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State legislators representing Cayuga County have formally asked the state Education Department to review the Auburn Enlarged City School District’s “average need” classification in the hopes that a change could bring more state aid.

In a letter to state Education Commissioner John King Thursday, the group of legislators including Assemblyman Gary Finch, R-Springport, state Sen. Michael Nozzolio, R-Fayette, and state Sen. David Valesky, D-Oneida, asked the department to meet with the school district and look at whether or not Auburn should be reclassified as a “high need” district.

Community members traveled to Albany Tuesday and met with state representatives. One of the issues mentioned during the visit was reclassifying Auburn as a high need district, which would allow the district to receive more state aid.

“It is our request, and would be greatly appreciated, if you would meet with representatives of the Auburn City School District to review all the relevant financial data that was used to determine the district’s need status,” the legislators said in their letter. “Although we understand that the level of need is determined by mathematical formula, we believe it is vitally important to ensure that the most complete and accurate information is used to calculate this classification.”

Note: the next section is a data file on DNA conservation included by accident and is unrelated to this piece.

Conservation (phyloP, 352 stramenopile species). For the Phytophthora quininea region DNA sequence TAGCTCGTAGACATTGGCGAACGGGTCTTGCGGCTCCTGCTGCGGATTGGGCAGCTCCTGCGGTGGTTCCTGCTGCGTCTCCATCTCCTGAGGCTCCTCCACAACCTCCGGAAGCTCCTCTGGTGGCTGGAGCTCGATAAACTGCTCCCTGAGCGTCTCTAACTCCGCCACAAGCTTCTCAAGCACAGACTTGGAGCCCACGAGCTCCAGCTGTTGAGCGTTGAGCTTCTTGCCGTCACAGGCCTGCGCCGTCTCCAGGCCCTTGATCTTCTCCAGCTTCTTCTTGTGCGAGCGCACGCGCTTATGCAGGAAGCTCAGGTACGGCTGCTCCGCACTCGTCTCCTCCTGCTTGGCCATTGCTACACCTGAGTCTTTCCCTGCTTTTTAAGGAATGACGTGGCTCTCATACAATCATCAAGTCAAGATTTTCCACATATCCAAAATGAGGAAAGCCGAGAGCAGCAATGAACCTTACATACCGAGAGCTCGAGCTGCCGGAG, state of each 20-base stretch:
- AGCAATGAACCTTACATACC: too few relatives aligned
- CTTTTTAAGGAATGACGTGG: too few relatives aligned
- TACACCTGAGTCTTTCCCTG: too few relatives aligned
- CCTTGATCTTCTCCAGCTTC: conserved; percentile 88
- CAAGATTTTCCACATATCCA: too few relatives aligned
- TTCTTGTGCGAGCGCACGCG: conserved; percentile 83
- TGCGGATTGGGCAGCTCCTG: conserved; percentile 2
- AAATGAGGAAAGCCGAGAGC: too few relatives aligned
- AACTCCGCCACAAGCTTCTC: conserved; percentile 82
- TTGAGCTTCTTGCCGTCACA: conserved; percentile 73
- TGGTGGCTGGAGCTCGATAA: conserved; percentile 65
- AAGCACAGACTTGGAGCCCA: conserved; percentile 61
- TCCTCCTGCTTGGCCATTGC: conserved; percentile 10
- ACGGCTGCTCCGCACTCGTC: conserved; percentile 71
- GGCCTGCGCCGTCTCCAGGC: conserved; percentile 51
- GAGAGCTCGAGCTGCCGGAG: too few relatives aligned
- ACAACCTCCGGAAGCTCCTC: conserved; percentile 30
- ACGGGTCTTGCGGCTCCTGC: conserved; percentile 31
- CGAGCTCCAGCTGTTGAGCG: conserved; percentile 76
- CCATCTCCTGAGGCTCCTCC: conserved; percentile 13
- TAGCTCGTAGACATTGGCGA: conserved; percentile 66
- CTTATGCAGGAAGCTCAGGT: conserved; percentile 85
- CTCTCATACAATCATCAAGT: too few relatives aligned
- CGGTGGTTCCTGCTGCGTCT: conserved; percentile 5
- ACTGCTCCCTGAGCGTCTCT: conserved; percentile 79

Auburn school board member Jason Lesch, who helped organize the trip to Albany, is pleased the area’s state representatives have requested this meeting.

“It’s great they did this on our behalf and as we understand it better, we can communicate to them what happened to us and hopefully get (the classification) changed in the future,” he said.

According to the state school aid runs for the upcoming fiscal year released Thursday, Auburn will receive $1.34 million more in 2012-13 than the district received in 2011-12. That represents a 4.97 percent increase from year-to-year, not counting building and building reorganization incentive funds. 

Lesch said what the district is looking for is to make sure they are getting their fair share of state funding.

“We’re going to continue this dialogue and work our way up to whoever we can get to to explain what good things we are doing,” he said. “We just want a fair distribution of the monies.” 

Online producer Robert Harding can be reached at 282-2220 or Follow him on Twitter @robertharding

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